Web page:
NPR reports two high schools in Berks County losing six former students to heroin overdose within two years. One high school student did heroin in the school bathroom before class. She collapsed in class but survived the “close call,” and now the middle and high schools stock naloxone, the fast-acting antidote, in the event of an overdose.
Stories depicting Pennsylvania’s heroin epidemic are not difficult to find. WNEP in Scranton describes how Georgiann McKay cried when talking about her 25-year-old son, Kevin, who died of a heroin overdose. In August 2015, Washington County in southwestern Pennsylvania recorded eight heroin overdoses in 70 minutes, according to The Washington Post. The county reported 16 overdoses in 24 hours and a total of 25 overdoses in two days. Three people died and many were saved by a recent decision to provide each first responder with naloxone.
“We don’t ever have to worry about that medication expiring because it’s always used,” paramedic Phil Salamone told NPR. Naloxone is one of many approaches needed to combat the heroin epidemic in Pennsylvania.
The Heroin Problem in Pennsylvania
Drug overdose is now the leading cause of injury death in the United States, surpassing gun deaths and car crashes. The total is concentrated in the Rust Belt, the Great Lakes region and the Northeast, according to The Washington Post.
Pennsylvania was ninth in the country for drug overdose deaths in 2015, says the Centre Daily Times, and heroin is the most common drug identified in fatal overdose victims. No standards exist in Pennsylvania to accurately track heroin overdose deaths, but sources point to a large and growing figure. The state’s physician general estimates that in 2014, roughly 2,500 Pennsylvanians died from heroin. Nearly 5,500 died from overdoses in 2017, PennLive reports, with heroin or opioid painkillers detected in 80 percent of the deaths.
“This is the worst healthcare epidemic, healthcare crisis, in not just our lifetimes, in the last 100 years,” said Gary Tennis, secretary of Pennsylvania’s drug and alcohol programs, according to WNEP. “The last time we had an epidemic of this severity was the great flu epidemic of 1918.”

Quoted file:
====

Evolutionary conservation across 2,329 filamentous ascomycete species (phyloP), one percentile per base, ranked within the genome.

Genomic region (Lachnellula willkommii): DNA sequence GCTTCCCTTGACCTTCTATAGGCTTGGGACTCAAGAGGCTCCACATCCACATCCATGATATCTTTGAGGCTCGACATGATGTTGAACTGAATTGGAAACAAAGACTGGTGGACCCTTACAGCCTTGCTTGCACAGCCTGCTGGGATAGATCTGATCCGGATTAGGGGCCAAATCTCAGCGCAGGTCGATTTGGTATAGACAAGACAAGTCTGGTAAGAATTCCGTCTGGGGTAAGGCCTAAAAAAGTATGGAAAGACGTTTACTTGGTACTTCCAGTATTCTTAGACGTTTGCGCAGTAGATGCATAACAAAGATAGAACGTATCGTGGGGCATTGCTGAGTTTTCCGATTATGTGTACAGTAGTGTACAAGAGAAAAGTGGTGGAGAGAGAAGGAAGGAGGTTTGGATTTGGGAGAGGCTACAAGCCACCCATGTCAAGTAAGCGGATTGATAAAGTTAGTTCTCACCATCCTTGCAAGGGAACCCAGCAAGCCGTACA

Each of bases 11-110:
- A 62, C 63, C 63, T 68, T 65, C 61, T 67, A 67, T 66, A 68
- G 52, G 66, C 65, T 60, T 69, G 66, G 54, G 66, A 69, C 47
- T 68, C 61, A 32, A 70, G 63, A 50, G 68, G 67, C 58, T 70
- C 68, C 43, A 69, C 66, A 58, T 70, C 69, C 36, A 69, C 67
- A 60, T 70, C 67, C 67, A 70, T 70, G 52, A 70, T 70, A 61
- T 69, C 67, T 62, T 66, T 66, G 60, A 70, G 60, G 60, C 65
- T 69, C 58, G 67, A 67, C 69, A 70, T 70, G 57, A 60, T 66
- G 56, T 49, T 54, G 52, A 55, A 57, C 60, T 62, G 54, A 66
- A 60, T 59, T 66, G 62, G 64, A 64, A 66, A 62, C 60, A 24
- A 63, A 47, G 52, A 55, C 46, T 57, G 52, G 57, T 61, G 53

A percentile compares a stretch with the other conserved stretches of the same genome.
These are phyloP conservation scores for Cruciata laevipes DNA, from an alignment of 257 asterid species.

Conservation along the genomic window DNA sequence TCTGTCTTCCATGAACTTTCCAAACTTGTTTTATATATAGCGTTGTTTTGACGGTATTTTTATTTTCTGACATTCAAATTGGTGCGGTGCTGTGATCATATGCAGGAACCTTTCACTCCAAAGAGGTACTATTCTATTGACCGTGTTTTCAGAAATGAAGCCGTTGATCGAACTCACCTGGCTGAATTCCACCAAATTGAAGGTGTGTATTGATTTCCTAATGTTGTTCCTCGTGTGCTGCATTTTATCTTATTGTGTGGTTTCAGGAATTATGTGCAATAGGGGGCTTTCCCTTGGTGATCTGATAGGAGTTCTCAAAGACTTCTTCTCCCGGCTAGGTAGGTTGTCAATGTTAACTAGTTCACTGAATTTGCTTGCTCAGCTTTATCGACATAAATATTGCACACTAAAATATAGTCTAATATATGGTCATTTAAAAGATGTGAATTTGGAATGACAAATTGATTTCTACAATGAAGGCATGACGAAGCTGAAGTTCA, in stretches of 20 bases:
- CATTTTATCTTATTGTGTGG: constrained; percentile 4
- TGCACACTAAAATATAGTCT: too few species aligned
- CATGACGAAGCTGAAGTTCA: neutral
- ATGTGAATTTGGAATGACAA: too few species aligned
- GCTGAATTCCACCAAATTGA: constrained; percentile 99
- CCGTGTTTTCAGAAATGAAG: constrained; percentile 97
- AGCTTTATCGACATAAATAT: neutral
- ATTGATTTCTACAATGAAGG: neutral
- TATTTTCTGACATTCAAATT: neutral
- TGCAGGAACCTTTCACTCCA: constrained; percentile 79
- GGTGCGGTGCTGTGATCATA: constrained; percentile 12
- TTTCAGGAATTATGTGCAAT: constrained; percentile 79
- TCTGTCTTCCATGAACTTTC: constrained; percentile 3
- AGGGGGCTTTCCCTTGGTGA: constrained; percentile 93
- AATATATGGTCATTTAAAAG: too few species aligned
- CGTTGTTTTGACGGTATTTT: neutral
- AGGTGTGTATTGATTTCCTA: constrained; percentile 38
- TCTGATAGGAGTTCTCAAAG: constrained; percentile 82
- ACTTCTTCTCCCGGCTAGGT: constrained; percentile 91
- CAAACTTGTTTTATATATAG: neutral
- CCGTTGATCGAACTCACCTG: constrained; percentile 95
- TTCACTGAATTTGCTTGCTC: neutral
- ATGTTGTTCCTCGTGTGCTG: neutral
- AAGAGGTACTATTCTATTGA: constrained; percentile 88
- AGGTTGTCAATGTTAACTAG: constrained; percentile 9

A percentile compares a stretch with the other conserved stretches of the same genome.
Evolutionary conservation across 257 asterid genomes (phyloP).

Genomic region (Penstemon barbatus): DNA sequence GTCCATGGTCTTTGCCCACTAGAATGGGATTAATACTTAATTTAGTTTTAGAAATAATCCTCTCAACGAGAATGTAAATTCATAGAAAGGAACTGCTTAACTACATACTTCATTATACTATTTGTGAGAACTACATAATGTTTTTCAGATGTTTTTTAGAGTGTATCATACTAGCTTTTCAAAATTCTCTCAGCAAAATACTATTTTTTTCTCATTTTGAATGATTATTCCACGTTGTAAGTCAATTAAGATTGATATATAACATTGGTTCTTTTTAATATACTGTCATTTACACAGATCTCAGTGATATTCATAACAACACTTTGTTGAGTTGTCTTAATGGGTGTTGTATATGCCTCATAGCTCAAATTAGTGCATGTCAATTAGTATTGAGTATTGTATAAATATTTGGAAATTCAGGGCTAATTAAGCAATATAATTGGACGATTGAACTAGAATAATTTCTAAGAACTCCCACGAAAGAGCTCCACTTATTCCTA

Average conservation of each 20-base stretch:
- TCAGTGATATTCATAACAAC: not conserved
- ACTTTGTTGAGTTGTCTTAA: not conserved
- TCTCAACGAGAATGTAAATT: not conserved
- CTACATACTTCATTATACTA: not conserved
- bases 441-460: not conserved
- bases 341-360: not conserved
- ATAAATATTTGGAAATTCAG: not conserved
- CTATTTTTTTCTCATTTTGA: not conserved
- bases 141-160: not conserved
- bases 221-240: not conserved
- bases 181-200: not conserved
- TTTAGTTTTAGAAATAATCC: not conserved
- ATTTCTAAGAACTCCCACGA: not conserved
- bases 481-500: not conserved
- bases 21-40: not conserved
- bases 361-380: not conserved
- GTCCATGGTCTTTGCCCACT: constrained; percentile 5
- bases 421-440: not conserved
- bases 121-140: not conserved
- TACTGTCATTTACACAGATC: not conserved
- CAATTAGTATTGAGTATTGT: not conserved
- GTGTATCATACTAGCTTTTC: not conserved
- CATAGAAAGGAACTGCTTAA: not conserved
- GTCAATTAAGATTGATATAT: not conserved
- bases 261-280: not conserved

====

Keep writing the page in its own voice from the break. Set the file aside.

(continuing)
Prescription painkillers may be partly to blame for the heroin crisis. People who abuse or are dependent on opioid painkillers are 40 times more likely to abuse or be dependent on heroin, according to the Centers for Disease Control and Prevention. Rachel Levine, physician general for Pennsylvania, believes that people once addicted to prescription painkillers are switching to heroin, which is less expensive. Guidance counselors add that kids who start with marijuana may pivot to prescription painkillers and then heroin.
The price of and access to heroin, specifically in rural Pennsylvania, is a strong factor. “Young people in rural Pennsylvania can buy heroin more easily than a bottle of wine and getting high with the opiate can be cheaper than buying a six pack of beer,” according to a Reuters report from September 2014. Proximity to heroin distribution centers like Baltimore adds to accessibility, and many rural residents who have few economic prospects view dealing heroin as an attractive career option.
The epidemic crosses all geographic, economic and racial boundaries. Heroin has affected both genders equally and doesn’t discriminate by age, according to Centre County coroner Scott Sayers in the Centre Daily Times. “This is not just a teenage problem,” he said. “It’s not just a 24- to 38-year-old problem. You have seniors that are struggling with addiction. It’s not a particular race, even though we’re seeing a higher number of addicts that are Caucasian.”